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Guest article by Albert Resonox

The church of St. John The Baptist, The Street, Capel Surrey is built on the site of the original chapel or “capella”, from whence the village takes its name. The first recording of the church was in records of 1235, but became the property of The Knights Templar in 1263,  as did many churches in the Surrey area (Redhill and Wotton being two of the examples).  The Street was part of the original Roman road between London and the south coast and later became an important staging post for stagecoaches on the same route.

The church has been extensively added to and refurbished over the centuries, and the oldest legible gravestone, with the then popular skull and crossbones motif, is dated 1694.  Some gravestones have been resited and  affixed to the south wall along with a strange holed slab, and no-one I have questioned can state its original purpose.* The slab is approx 30″ square and 5″ thick… the hole is tapered and surrounded by a (rapidly eroding) pattern of a raised square with petalled corners.

Some people seem to think it is/was a millstone, highly unlikely, due to it’s shape.  I feel it may have been a cover over a well, the pump and pipe could be inserted into the hole and the tapered end packed to hold it upright and steady, again this is pure guesswork.  Another possibility is that it is a “Standard-stone”, used by the Romans as a flag/sign post holder, this was a temporary means of marking a site of significance or place of worship to following legions.  These standard-stones are few and far between as quite often a temple or shrine was built and the standard-stone used again… recycling is nothing new.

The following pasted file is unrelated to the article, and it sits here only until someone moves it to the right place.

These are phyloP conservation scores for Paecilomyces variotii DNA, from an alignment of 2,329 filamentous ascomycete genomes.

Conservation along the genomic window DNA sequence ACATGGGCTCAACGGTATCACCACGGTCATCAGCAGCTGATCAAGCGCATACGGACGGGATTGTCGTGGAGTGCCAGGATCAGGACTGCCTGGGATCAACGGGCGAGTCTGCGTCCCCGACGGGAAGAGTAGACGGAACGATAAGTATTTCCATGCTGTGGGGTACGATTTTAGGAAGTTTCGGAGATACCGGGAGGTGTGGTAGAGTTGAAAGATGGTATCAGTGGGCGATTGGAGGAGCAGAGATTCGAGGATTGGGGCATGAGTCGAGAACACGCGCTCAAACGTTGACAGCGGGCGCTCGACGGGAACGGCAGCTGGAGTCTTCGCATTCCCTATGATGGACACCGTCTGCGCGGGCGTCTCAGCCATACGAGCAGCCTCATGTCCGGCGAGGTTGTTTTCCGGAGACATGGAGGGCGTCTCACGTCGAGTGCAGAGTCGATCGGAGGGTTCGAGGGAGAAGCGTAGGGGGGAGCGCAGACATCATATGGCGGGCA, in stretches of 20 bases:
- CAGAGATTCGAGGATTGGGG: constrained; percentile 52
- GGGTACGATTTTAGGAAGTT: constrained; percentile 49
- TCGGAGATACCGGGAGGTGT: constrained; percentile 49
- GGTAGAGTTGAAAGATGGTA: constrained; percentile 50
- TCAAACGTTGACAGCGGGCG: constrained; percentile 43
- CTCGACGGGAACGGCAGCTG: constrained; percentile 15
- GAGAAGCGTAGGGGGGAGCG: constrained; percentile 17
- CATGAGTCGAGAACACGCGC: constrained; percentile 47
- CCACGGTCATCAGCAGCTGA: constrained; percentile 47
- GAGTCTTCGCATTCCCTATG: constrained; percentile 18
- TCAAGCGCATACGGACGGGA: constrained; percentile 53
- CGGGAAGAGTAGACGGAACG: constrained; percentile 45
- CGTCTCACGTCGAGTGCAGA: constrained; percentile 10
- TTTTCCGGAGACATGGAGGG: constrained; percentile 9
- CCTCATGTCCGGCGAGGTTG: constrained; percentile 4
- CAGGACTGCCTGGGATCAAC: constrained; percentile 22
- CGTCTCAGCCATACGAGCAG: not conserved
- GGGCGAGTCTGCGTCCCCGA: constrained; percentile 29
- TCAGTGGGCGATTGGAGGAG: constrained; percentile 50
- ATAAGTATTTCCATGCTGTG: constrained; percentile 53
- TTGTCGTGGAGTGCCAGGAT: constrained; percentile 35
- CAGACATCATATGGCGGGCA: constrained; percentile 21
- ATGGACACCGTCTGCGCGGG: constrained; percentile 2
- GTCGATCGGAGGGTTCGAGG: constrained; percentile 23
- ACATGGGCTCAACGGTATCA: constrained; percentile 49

This would make sense as by the Lych-gate, there is a mighty hollow yew tree, it is over 12 metres high and over 2 metres in diameter.  This tree  mistakenly celebrated its 1000th birthday in 1977,  however in 1993, The Conservation Foundation’s Yew Tree Campaign branch (no pun intended) using more scientific methodology accurately dated the tree to being 1,700 years old.

The fact that the tree appears to have been one of six in a sacred grove around a pond, might explain why this site held significance for the passing Romans or indeed why it was chosen to build a Christian edifice there in the first place. It was common practice for the church and indeed the Romans prior to that, to use sites already frequented by “pagan” worshippers, as these worshippers would still come to that site regardless of which god was on offer, and we thought our generation invented lowering the carbon footprint!

It is also rumoured that anyone walking round the tree 100 times at midnight will raise a ghost… who or what this ghost is and why it should be summoned thus has never been discovered as to date no-one has been brave enough to take up the challenge.

The pond, sadly, has been filled in for many centuries now, but next door there is a watering hole which goes by the name of The Crown, to refresh the thirsty pilgrim/worshipper/traveller or indeed to give Dutch courage for any ghost raising experiments. As for me I’ll stick to raising spirits in your good health… Cheers!

* The mystery holed stone may also be something brought from France by The Knights Templar because in some churches in France there is a hole in the floor (no not the toilet!!!) close to the altar, where the excess communion wine is poured to return it to the earth… this would seem to stem from a sacrificial tradition much older than Christianity. Or… you can go for the Christian solution here !

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